A Winter Fishing Lesson

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Published on: Nov. 2, 1998

Last revision: Nov. 2, 2010

slowly will be clipping your leader tip back. After using up inches of leader, it's time to add leader from one of the small spools. The easiest way to do this is with loops. Tie a loop in the end of your 9-foot leader, and tie a loop in an 18-inch piece of leader. Join them using the loops. The easiest way to tie the loops is to double over about 3 inches of the end of the leader. Simply tie an overhand knot, but go through the loop twice before cinching down the leader. This loop will be strong; the leader will break before the loop will give way.

Short Line Nymphing

One effective method of catching trout in swift water that is less than waist deep is called short line nymphing. Missourians often call it tight lining, because there is no slack in the leader, making it easier to set the hook when a fish takes the fly. This is an especially good way to catch fish in the parks because the trout are not likely to spook at your close approach. They didn't use this technique in A River Runs Through It because it's not elegant-but it does catch trout.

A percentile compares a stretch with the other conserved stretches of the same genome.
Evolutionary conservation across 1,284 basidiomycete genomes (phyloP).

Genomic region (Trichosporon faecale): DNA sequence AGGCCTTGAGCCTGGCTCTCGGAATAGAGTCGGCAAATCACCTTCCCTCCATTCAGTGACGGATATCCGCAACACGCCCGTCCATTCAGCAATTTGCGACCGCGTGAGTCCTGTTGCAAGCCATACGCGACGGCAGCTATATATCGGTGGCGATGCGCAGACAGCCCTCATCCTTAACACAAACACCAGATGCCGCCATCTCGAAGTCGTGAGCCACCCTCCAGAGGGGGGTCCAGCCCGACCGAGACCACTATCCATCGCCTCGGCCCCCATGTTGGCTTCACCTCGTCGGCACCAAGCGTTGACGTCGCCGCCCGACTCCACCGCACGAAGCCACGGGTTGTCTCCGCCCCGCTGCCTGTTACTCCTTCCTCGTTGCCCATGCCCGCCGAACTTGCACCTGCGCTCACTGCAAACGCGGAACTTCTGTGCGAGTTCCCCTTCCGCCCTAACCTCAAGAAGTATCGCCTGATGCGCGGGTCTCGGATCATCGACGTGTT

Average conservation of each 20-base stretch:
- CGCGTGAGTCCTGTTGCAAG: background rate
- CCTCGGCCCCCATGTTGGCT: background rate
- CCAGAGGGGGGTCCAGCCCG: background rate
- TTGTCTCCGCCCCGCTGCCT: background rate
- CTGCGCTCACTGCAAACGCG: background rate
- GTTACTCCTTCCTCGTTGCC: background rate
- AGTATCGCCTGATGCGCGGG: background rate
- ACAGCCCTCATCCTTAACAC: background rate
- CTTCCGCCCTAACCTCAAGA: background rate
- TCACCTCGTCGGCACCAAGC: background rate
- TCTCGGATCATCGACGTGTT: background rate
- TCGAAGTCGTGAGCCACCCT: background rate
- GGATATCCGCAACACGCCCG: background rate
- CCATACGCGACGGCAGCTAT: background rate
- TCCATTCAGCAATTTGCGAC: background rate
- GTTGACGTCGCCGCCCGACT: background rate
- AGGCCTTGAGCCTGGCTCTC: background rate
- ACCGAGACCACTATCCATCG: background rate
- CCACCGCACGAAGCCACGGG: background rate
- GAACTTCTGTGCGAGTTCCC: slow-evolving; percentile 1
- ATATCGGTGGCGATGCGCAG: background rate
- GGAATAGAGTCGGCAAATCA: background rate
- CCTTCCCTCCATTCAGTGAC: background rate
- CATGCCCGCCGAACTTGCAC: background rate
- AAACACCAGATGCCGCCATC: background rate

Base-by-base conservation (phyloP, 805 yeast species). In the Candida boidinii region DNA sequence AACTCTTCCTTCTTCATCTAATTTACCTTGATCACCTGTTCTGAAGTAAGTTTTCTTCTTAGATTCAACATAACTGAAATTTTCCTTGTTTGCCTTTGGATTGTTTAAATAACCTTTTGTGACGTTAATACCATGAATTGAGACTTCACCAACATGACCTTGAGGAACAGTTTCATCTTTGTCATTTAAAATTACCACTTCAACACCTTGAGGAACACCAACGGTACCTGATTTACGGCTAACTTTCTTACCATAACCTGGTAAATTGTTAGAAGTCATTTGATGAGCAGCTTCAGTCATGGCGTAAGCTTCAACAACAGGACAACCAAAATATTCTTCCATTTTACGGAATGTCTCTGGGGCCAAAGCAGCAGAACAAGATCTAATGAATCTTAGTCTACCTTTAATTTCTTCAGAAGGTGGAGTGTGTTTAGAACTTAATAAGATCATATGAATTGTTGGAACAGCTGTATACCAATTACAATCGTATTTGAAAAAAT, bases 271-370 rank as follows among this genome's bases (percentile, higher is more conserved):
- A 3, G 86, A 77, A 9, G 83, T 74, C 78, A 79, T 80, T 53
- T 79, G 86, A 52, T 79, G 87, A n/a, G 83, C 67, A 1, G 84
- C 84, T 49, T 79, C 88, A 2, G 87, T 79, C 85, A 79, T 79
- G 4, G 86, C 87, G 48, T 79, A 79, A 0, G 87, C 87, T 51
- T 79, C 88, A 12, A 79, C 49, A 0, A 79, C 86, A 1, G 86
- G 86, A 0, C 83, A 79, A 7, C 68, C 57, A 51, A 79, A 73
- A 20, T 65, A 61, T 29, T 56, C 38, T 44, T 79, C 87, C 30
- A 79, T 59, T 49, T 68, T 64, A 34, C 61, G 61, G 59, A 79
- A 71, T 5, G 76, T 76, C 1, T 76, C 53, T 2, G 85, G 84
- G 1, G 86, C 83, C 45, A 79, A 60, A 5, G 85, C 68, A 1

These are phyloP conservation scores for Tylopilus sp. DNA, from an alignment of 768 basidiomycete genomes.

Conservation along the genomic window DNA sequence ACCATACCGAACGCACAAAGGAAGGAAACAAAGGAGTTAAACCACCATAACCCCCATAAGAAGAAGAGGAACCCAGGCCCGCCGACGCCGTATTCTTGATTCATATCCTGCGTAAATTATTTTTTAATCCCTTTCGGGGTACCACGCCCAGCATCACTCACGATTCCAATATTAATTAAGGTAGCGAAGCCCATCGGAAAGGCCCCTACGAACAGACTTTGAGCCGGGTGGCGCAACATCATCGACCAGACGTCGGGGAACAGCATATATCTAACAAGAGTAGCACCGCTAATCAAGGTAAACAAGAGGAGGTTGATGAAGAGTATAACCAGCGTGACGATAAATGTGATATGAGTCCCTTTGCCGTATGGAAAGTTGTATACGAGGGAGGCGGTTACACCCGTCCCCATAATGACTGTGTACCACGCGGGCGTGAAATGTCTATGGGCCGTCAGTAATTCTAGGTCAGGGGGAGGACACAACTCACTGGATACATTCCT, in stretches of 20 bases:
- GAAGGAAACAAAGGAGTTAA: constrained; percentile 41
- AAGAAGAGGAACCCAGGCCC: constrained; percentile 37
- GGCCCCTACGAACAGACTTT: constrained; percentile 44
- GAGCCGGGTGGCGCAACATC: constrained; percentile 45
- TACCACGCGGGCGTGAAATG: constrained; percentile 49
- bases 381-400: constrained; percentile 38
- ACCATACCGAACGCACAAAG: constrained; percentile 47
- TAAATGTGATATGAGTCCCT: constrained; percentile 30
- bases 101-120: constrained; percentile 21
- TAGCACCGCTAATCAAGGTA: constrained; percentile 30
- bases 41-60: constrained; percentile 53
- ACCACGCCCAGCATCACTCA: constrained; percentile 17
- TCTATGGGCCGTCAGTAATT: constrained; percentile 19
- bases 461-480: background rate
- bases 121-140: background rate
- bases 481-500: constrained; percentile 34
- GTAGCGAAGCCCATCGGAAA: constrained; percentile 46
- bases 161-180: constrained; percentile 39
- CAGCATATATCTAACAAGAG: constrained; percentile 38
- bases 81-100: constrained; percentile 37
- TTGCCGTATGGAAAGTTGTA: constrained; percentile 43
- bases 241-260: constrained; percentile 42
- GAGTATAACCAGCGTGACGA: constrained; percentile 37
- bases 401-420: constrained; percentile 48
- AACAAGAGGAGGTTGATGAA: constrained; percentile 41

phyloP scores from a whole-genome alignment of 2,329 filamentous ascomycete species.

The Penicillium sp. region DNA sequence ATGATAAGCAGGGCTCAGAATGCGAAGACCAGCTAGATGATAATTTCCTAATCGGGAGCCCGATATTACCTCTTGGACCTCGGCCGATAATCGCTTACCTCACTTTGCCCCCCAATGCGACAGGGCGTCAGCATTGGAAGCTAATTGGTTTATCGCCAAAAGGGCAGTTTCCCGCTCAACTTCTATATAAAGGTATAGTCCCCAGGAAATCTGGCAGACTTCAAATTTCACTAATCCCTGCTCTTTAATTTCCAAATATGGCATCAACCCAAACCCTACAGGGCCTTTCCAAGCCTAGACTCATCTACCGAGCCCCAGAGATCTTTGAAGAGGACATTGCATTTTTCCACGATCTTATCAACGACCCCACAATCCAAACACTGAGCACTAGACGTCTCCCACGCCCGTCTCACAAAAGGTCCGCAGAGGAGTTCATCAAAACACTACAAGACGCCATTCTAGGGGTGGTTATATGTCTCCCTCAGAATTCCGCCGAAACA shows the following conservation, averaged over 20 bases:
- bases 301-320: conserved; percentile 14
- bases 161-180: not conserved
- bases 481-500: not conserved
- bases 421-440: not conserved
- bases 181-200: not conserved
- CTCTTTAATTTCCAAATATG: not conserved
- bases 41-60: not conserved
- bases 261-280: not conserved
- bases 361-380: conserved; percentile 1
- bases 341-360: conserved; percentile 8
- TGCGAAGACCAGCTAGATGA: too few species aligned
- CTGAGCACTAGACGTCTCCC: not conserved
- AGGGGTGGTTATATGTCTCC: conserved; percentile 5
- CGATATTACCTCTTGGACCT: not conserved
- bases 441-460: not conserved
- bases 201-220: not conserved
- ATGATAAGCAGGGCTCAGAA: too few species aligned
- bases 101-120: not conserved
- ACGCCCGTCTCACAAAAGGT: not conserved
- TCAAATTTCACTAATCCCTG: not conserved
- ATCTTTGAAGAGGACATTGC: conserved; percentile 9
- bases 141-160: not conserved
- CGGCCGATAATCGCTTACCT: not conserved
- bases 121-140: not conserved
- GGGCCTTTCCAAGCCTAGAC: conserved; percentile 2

Select a spot with a strong current (white water or rapids, even) but with relatively shallow water. Knee-deep water is ideal. Tie on a wet fly (your choice) and pinch a split shot about 6 inches above it on the leader. Use a size "b" shot if the water is moderately swift; if it is a torrent, use a "bb" and keep open the possibility of adding a second shot of either size to keep your fly on the bottom in that rushing water.

Short line nymphing involves bumping your split shot along the bottom of the stream in swift water with your fly following just inches behind. You want to put just enough leader in the water to allow this to happen. If the water is 2-feet deep, you want 2 1/2 feet of leader in the water, with the rest stretched between your rod tip and the spot where the leader enters the water. You may have only 2 inches of fly line actually outside the tip top of the rod.

No casting is involved. Rather, you flip your line upstream, follow it downstream with your rod tip and then, at the end of the drift, flip it back upstream

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